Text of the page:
Religion vs Science, Hawkings edition

My short piece on the Hawkings/Creation controversy was published by the Bishop of Arizona and is posted on the Diocesan website.

Here it is for your pleasure:

“The Internet lit up like a busy call center last week when The Times published part of Prof. Stephen Hawking’s latest book. In the section published, Hawking writes that Physics has no need of God to explain the origin of the Big Bang.

He says that the modern theories of General Relativity and Quantum Physics can explain how and why a Big Bang happened without having to resort to a formal ‘First Cause’ or ‘Prime Mover’ – what traditional theology would call ‘God.’ Instead of needing a ‘Prime Mover,’ modern cosmology suggests that the Universe exists because the extraordinarily special state of ‘Nothing’ will eventually evolve into ‘Something’ because of the inherent fuzziness of reality.
There’s been a number of responses posted since ranging from the satirical to the dismissive. The Archbishop of Canterbury Rowan Williams, probably reprising the essence of his response to Britain’s reigning agnostic Richard Dawkins, essentially says that the God that Stephen Hawking is dismissing is not the God that the Church worships. Williams’ point is that Hawking is attacking what is generally called the God of the Gaps – a sort of magical entity who supplies the mechanism for things that science can’t explain. It’s the sort of idea that Kepler resorted to centuries ago when he suggested that the reason the planets moved along their elliptical paths was because there were angels pushing them along.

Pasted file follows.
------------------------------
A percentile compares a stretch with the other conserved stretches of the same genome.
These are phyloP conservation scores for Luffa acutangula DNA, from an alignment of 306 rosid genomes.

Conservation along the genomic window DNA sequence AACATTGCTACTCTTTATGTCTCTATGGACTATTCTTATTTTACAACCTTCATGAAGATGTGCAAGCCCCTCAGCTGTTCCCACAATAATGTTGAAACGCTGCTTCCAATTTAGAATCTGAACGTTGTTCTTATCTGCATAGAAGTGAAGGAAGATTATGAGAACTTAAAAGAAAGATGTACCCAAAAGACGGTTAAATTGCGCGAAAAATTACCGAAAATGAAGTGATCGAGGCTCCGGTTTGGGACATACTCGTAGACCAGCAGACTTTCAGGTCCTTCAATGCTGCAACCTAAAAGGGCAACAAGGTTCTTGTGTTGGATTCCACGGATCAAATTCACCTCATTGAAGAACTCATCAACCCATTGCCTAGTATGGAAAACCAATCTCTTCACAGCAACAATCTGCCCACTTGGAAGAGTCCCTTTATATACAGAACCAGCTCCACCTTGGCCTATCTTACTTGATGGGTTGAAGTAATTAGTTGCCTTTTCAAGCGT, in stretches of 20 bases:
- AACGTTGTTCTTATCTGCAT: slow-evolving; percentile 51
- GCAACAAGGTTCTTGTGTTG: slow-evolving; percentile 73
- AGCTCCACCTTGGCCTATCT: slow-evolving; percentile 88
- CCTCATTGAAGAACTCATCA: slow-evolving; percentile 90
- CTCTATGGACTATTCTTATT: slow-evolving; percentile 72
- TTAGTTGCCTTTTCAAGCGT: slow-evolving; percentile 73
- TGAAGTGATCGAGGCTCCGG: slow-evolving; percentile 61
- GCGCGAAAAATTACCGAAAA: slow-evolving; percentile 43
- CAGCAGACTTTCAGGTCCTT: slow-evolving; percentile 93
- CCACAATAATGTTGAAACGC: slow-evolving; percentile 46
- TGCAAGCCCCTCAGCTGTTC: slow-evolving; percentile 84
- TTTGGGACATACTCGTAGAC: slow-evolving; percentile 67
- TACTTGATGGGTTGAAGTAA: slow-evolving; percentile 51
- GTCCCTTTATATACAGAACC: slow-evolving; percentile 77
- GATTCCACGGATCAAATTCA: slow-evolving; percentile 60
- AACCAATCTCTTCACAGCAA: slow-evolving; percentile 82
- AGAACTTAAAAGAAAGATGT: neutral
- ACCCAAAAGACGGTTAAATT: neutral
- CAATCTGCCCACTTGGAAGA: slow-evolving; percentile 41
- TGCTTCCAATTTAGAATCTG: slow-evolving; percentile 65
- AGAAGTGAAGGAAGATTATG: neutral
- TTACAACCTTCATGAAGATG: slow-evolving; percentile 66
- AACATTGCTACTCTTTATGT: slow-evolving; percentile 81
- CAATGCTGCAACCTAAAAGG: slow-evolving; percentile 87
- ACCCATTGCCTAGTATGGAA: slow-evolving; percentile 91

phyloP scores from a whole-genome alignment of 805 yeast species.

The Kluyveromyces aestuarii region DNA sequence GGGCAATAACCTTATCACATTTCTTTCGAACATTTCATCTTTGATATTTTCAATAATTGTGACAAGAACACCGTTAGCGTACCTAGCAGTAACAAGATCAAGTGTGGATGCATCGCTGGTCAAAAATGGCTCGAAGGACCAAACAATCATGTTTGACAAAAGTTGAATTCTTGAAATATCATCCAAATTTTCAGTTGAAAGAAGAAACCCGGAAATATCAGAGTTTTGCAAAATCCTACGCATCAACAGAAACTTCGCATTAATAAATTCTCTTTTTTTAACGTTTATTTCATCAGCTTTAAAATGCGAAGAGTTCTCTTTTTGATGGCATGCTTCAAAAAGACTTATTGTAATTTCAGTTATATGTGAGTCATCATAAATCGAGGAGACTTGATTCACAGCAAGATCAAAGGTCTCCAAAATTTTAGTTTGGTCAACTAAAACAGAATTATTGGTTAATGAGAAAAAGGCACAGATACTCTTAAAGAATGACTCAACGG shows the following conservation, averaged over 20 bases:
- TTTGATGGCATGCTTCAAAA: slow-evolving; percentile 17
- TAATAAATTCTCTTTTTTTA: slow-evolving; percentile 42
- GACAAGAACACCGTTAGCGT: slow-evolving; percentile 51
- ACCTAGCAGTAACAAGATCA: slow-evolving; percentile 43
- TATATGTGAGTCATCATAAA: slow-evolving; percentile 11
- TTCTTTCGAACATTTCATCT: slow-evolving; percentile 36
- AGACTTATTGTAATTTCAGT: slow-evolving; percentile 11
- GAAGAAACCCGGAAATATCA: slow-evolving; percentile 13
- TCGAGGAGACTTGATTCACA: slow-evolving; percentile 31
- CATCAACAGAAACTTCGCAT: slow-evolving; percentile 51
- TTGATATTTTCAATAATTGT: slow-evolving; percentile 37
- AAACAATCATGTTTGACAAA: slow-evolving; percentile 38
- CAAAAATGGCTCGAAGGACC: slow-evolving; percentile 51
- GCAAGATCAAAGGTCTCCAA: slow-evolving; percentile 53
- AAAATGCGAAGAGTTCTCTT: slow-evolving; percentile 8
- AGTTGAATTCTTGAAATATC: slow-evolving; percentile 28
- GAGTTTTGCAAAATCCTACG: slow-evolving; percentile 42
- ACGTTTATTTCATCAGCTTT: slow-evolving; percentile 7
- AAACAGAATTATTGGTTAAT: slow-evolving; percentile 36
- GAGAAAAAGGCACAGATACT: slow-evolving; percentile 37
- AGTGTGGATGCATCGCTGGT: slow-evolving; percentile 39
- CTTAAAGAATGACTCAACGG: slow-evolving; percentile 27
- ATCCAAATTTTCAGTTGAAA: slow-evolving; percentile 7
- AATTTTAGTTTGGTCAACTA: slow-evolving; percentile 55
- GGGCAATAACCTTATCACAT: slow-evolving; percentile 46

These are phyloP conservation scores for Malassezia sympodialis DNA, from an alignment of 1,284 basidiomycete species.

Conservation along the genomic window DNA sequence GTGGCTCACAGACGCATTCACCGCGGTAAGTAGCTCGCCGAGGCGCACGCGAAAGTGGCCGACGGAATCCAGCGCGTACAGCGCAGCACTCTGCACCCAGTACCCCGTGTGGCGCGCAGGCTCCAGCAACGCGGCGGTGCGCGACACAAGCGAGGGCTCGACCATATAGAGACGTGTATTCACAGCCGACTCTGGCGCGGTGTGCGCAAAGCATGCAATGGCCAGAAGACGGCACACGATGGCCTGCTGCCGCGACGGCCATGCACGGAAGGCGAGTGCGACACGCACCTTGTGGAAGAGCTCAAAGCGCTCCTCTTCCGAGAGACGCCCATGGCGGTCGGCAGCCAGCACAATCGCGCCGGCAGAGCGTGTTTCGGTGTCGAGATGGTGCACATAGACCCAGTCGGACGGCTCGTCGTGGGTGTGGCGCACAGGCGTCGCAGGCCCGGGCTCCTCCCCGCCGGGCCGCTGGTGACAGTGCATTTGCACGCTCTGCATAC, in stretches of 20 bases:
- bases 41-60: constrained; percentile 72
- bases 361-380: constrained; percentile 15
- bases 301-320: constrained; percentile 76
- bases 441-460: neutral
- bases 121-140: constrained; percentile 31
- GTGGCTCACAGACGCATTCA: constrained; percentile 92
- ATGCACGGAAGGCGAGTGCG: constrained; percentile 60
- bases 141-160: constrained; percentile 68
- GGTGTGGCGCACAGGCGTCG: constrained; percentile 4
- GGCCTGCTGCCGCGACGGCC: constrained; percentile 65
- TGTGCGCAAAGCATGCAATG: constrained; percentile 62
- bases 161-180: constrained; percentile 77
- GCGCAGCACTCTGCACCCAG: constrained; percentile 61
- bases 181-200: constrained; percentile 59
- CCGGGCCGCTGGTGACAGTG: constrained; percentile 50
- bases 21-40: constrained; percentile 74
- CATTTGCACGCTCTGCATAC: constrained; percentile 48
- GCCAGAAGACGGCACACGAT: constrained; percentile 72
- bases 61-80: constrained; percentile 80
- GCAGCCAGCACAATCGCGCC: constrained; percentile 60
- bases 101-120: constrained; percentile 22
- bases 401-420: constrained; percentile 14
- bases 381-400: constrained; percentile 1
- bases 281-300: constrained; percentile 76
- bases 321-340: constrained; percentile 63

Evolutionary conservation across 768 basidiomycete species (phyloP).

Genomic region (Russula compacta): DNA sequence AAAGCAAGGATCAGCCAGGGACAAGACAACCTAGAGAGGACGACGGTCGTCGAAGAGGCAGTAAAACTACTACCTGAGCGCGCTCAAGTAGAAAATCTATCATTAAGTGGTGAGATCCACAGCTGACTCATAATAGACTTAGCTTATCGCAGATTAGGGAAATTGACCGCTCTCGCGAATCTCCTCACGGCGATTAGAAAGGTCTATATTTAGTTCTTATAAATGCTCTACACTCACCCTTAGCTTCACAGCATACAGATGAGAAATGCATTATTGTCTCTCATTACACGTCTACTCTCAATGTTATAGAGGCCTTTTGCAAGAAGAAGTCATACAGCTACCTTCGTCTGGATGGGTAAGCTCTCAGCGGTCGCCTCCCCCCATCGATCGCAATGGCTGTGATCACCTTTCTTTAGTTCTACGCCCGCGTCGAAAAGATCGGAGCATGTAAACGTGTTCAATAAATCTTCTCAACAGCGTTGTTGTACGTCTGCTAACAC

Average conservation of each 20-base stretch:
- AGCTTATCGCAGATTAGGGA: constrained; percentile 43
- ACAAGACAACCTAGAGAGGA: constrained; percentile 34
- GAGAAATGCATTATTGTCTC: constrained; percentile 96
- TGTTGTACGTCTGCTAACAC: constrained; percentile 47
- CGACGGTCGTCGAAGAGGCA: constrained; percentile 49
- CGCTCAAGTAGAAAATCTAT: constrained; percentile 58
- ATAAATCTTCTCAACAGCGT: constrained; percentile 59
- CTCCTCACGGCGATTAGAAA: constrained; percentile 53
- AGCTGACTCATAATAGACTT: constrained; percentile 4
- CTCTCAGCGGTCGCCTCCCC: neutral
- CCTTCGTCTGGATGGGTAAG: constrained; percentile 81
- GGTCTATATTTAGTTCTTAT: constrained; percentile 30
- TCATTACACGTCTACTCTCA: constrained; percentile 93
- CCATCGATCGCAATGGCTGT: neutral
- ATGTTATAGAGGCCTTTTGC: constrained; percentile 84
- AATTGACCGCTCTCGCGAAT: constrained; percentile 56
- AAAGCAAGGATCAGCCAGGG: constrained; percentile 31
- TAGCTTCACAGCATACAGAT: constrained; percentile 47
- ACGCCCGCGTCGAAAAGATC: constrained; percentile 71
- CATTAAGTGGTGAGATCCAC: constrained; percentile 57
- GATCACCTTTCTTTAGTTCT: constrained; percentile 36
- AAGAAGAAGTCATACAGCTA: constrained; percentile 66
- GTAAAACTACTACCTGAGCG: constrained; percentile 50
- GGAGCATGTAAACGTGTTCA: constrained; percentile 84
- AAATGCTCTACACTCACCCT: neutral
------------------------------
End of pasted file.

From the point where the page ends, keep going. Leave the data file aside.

Certainly as Williams and many other point out, the God of the Gaps, is not the person we see revealed in Jesus, who enters Creation, suffers, dies and is resurrected, is a passionate friend and craves a relationship with each of us. And so at one level, the point that Hawking makes is really a dismissal of Deism or of a rather simplistic understanding of God.

But it’s worth remembering that the Big Bang was quite the scandal among astronomers when it was first seriously considered in the late ’60s. The British Royal Astronomer Fred Hoyle came up with the derisive name ‘Big Bang’ and proposed his own alternative theory called the ‘Steady State’ because he was so bothered by the idea that the Universe had a beginning.
Both Science and Faith have managed to adjust to the idea that there was a beginning to the Universe. It was much easier for Faith frankly, but Science came around eventually. I suspect that the same thing is true now. If Hawking is right (and that’s a big if, because what he’s talking about is considered highly speculative cosmology) then it will be a little bit harder for Faith this time. But Faith will manage. It always has. The person of Jesus has always managed to challenge whatever settled understanding we think we have of who God is and of the meaning of Creation.”

On the Diocesan site here.

Author: Nick Knisely

Episcopal bishop, dad, astronomer, erstwhile dancer...

2 thoughts on “Religion vs Science, Hawkings edition”

  1. Well, reconciling Hawking’s proposition is not difficult for me but Biblical literalists might have a problem. We humans want explanations for everything,and the ancient peoples created explanations that were perfectly logical to them at the time. I like their stories and our stories, but until ET calls home with the answers to all our questions, I’ll continue to believe in God the Creator and in scientific theory of how creation happened.

  2. I just find it interesting that people would give the same respect for Hawking’s religious views as for his scientific views. I would suggest that he is an expert on the latter, not the former.

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